Alexander point I'd put to him? I thought it was a cheekily put

:02:44.:02:47.

response but actually, on Twitter, people have been tweeting while on

:02:48.:02:51.

air that there are lots of examples where the Tories have demanded the

:02:52.:02:57.

raising of the threshold. The 2 06 Forsyth tax omission is another

:02:58.:03:01.

example. Helen, on the bigger issue of welfare reforms, is welfare

:03:02.:03:08.

reform, as we head into the election, despite all the

:03:09.:03:12.

criticisms, still a plus for the government? I don't think so.

:03:13.:03:17.

Whatever the opposite of a Midas touch is, Iain Duncan Smith has got

:03:18.:03:21.

it. David Cameron never talks about universal credit any more. The

:03:22.:03:25.

record on personal independence payment, for example... We didn t

:03:26.:03:30.

get onto that. Only one in six of those notes have been paid. A toss

:03:31.:03:35.

pulling out of their condiment has been a nightmare. It's a very big

:03:36.:03:42.

minus point for the Secretary of State. -- Atos pulling out of bed

:03:43.:03:53.

contract. Welfare cuts are an unambiguous point for the government

:03:54.:04:00.

but other points more ambiguous I don't think it's technical

:04:01.:04:05.

complexity that makes IDS's reform a problem. The IT gets moved out with

:04:06.:04:10.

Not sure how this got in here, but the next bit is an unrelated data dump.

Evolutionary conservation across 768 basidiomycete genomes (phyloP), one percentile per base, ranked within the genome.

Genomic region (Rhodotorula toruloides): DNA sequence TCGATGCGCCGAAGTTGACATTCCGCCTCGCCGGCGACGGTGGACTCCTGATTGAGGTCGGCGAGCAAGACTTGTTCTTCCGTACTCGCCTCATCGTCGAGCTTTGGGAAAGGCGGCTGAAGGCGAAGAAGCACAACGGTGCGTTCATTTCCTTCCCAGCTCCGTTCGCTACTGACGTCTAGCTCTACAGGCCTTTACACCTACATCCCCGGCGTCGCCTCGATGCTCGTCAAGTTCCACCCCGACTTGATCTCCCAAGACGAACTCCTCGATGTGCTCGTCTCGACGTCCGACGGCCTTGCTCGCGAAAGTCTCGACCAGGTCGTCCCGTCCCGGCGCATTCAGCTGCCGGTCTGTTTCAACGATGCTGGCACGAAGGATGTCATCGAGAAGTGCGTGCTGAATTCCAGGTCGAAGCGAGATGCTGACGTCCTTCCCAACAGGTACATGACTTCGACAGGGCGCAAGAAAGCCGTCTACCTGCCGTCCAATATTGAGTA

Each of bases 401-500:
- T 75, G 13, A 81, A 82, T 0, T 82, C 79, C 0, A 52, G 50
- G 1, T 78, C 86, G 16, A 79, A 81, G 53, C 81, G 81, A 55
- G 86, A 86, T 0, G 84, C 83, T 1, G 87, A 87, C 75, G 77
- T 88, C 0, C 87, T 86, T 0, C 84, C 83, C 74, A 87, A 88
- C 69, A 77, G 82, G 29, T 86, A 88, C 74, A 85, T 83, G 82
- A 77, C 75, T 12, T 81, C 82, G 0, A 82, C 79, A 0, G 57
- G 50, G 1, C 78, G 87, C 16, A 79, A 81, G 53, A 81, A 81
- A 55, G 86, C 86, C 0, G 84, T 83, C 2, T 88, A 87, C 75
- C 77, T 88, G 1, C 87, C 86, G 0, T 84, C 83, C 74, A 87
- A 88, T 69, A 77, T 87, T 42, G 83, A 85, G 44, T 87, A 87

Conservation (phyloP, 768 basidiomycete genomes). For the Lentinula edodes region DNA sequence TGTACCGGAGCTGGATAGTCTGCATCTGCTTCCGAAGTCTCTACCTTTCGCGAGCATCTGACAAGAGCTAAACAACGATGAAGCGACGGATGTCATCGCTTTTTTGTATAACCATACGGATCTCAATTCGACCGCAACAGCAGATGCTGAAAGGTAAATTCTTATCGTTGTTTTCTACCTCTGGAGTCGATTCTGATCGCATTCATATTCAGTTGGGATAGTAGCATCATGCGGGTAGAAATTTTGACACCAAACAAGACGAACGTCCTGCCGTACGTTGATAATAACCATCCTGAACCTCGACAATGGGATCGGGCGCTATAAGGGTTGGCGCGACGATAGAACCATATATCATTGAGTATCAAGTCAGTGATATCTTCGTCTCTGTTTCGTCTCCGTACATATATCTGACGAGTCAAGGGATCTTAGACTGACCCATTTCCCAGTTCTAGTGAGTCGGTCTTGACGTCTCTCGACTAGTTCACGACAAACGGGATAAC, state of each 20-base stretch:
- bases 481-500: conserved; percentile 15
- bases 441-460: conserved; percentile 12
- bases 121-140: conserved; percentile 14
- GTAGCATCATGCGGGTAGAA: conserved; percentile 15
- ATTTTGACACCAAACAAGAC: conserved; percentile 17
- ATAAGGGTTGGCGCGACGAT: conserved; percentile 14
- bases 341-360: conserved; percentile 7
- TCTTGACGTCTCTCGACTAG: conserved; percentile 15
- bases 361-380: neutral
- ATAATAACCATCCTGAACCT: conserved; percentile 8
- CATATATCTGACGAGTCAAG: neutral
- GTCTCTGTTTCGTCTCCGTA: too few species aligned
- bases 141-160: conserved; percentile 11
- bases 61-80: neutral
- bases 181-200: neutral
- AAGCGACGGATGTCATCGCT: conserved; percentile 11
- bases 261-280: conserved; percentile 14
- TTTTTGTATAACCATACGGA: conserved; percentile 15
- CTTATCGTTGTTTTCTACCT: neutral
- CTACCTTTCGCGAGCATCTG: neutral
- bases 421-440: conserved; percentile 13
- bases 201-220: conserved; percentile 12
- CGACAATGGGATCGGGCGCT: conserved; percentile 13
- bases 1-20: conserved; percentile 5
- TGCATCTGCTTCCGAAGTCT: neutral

time. But even if it's in fermented perfectly, what it will achieve has

:04:11.:04:13.

been slightly oversold, I think and simplified incredibly. All it does

:04:14.:04:19.

is improve incentives to work for one section of the income scale and

:04:20.:04:23.

diminishes it at another. Basically, you are encouraged to go from

:04:24.:04:28.

working zero hours to 16 hours but your incentive to work beyond 1

:04:29.:04:32.

goes down. That's not because it's a horrendous policy but because in

:04:33.:04:35.

work benefits systems are imperceptible. Most countries do

:04:36.:04:43.

worse than we do. -- benefits systems cannot be perfected. They

:04:44.:04:49.

need to tone down how much this can achieve even if it all goes

:04:50.:04:52.

flawlessly. There are clearly problems, particularly within

:04:53.:04:58.

limitation, but Labour is still wary of welfare reform. -- with

:04:59.:05:02.

implementation. Polls suggest it is rather popular. People may not know

:05:03.:05:06.

what's involved were like the sound of it. I think Janan is right to

:05:07.:05:13.

mark out the differences between welfare cuts and welfare reforms.

:05:14.:05:20.